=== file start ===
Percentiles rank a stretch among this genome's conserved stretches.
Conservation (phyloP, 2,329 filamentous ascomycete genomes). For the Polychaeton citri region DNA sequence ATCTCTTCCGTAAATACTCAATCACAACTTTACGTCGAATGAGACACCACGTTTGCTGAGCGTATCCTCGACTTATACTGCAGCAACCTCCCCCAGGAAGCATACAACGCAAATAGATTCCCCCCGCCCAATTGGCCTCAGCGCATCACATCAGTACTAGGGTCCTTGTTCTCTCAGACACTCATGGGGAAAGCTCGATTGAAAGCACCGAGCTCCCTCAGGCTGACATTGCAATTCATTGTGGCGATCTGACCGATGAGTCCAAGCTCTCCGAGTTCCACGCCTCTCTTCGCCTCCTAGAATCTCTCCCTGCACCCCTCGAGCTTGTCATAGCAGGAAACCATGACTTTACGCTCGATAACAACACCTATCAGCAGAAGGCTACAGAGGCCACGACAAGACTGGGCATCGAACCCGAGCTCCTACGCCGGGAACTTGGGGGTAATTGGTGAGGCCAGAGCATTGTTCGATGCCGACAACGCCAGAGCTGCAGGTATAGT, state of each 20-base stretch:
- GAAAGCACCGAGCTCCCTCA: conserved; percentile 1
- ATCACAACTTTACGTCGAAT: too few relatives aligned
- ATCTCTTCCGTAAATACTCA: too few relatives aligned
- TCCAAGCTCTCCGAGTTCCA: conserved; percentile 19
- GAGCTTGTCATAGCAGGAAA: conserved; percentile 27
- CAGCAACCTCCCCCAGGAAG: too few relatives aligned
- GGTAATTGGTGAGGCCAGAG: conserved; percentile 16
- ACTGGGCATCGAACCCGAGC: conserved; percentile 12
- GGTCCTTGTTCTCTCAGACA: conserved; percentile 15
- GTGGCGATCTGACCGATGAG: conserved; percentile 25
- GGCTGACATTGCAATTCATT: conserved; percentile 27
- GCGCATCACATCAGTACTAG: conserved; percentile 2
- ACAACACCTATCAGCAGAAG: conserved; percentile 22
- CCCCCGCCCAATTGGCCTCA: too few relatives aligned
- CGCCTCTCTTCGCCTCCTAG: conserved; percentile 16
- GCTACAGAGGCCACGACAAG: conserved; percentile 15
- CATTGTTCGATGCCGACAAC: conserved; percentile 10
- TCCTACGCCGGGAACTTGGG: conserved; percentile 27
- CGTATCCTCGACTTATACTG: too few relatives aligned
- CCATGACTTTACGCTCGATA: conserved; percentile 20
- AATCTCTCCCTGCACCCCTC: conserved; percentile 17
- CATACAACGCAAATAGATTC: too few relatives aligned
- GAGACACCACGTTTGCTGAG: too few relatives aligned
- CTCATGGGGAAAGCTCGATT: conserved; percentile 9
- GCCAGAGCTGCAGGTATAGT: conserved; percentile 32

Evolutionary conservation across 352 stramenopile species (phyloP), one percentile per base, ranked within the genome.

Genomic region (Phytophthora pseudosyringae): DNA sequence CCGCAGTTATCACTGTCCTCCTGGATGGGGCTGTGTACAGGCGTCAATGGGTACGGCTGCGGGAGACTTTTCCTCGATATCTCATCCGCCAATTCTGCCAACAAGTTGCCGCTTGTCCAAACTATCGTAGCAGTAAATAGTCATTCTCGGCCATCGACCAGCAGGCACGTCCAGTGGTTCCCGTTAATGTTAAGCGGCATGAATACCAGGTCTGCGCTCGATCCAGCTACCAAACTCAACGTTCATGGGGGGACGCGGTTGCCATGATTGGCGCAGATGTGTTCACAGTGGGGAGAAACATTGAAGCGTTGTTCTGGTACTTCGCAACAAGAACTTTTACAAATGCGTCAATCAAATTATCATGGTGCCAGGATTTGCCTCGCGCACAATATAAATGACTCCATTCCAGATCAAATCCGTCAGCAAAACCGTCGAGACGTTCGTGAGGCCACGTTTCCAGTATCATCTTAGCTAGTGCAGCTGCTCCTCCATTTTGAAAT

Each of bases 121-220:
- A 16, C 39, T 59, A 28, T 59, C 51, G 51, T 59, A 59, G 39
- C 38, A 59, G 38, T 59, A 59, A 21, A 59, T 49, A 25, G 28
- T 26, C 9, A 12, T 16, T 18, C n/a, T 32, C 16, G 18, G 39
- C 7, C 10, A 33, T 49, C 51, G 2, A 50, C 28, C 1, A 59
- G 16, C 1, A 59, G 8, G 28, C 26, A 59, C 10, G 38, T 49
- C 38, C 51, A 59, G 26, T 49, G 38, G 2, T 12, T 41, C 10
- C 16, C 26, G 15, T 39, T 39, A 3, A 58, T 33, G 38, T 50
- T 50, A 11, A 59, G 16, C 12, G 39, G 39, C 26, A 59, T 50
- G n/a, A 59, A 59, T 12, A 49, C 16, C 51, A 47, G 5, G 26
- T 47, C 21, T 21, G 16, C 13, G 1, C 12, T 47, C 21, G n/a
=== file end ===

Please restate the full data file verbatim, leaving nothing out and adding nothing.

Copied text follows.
Percentiles rank a stretch among this genome's conserved stretches.
Conservation (phyloP, 2,329 filamentous ascomycete genomes). For the Polychaeton citri region DNA sequence ATCTCTTCCGTAAATACTCAATCACAACTTTACGTCGAATGAGACACCACGTTTGCTGAGCGTATCCTCGACTTATACTGCAGCAACCTCCCCCAGGAAGCATACAACGCAAATAGATTCCCCCCGCCCAATTGGCCTCAGCGCATCACATCAGTACTAGGGTCCTTGTTCTCTCAGACACTCATGGGGAAAGCTCGATTGAAAGCACCGAGCTCCCTCAGGCTGACATTGCAATTCATTGTGGCGATCTGACCGATGAGTCCAAGCTCTCCGAGTTCCACGCCTCTCTTCGCCTCCTAGAATCTCTCCCTGCACCCCTCGAGCTTGTCATAGCAGGAAACCATGACTTTACGCTCGATAACAACACCTATCAGCAGAAGGCTACAGAGGCCACGACAAGACTGGGCATCGAACCCGAGCTCCTACGCCGGGAACTTGGGGGTAATTGGTGAGGCCAGAGCATTGTTCGATGCCGACAACGCCAGAGCTGCAGGTATAGT, state of each 20-base stretch:
- GAAAGCACCGAGCTCCCTCA: conserved; percentile 1
- ATCACAACTTTACGTCGAAT: too few relatives aligned
- ATCTCTTCCGTAAATACTCA: too few relatives aligned
- TCCAAGCTCTCCGAGTTCCA: conserved; percentile 19
- GAGCTTGTCATAGCAGGAAA: conserved; percentile 27
- CAGCAACCTCCCCCAGGAAG: too few relatives aligned
- GGTAATTGGTGAGGCCAGAG: conserved; percentile 16
- ACTGGGCATCGAACCCGAGC: conserved; percentile 12
- GGTCCTTGTTCTCTCAGACA: conserved; percentile 15
- GTGGCGATCTGACCGATGAG: conserved; percentile 25
- GGCTGACATTGCAATTCATT: conserved; percentile 27
- GCGCATCACATCAGTACTAG: conserved; percentile 2
- ACAACACCTATCAGCAGAAG: conserved; percentile 22
- CCCCCGCCCAATTGGCCTCA: too few relatives aligned
- CGCCTCTCTTCGCCTCCTAG: conserved; percentile 16
- GCTACAGAGGCCACGACAAG: conserved; percentile 15
- CATTGTTCGATGCCGACAAC: conserved; percentile 10
- TCCTACGCCGGGAACTTGGG: conserved; percentile 27
- CGTATCCTCGACTTATACTG: too few relatives aligned
- CCATGACTTTACGCTCGATA: conserved; percentile 20
- AATCTCTCCCTGCACCCCTC: conserved; percentile 17
- CATACAACGCAAATAGATTC: too few relatives aligned
- GAGACACCACGTTTGCTGAG: too few relatives aligned
- CTCATGGGGAAAGCTCGATT: conserved; percentile 9
- GCCAGAGCTGCAGGTATAGT: conserved; percentile 32

Evolutionary conservation across 352 stramenopile species (phyloP), one percentile per base, ranked within the genome.

Genomic region (Phytophthora pseudosyringae): DNA sequence CCGCAGTTATCACTGTCCTCCTGGATGGGGCTGTGTACAGGCGTCAATGGGTACGGCTGCGGGAGACTTTTCCTCGATATCTCATCCGCCAATTCTGCCAACAAGTTGCCGCTTGTCCAAACTATCGTAGCAGTAAATAGTCATTCTCGGCCATCGACCAGCAGGCACGTCCAGTGGTTCCCGTTAATGTTAAGCGGCATGAATACCAGGTCTGCGCTCGATCCAGCTACCAAACTCAACGTTCATGGGGGGACGCGGTTGCCATGATTGGCGCAGATGTGTTCACAGTGGGGAGAAACATTGAAGCGTTGTTCTGGTACTTCGCAACAAGAACTTTTACAAATGCGTCAATCAAATTATCATGGTGCCAGGATTTGCCTCGCGCACAATATAAATGACTCCATTCCAGATCAAATCCGTCAGCAAAACCGTCGAGACGTTCGTGAGGCCACGTTTCCAGTATCATCTTAGCTAGTGCAGCTGCTCCTCCATTTTGAAAT

Each of bases 121-220:
- A 16, C 39, T 59, A 28, T 59, C 51, G 51, T 59, A 59, G 39
- C 38, A 59, G 38, T 59, A 59, A 21, A 59, T 49, A 25, G 28
- T 26, C 9, A 12, T 16, T 18, C n/a, T 32, C 16, G 18, G 39
- C 7, C 10, A 33, T 49, C 51, G 2, A 50, C 28, C 1, A 59
- G 16, C 1, A 59, G 8, G 28, C 26, A 59, C 10, G 38, T 49
- C 38, C 51, A 59, G 26, T 49, G 38, G 2, T 12, T 41, C 10
- C 16, C 26, G 15, T 39, T 39, A 3, A 58, T 33, G 38, T 50
- T 50, A 11, A 59, G 16, C 12, G 39, G 39, C 26, A 59, T 50
- G n/a, A 59, A 59, T 12, A 49, C 16, C 51, A 47, G 5, G 26
- T 47, C 21, T 21, G 16, C 13, G 1, C 12, T 47, C 21, G n/a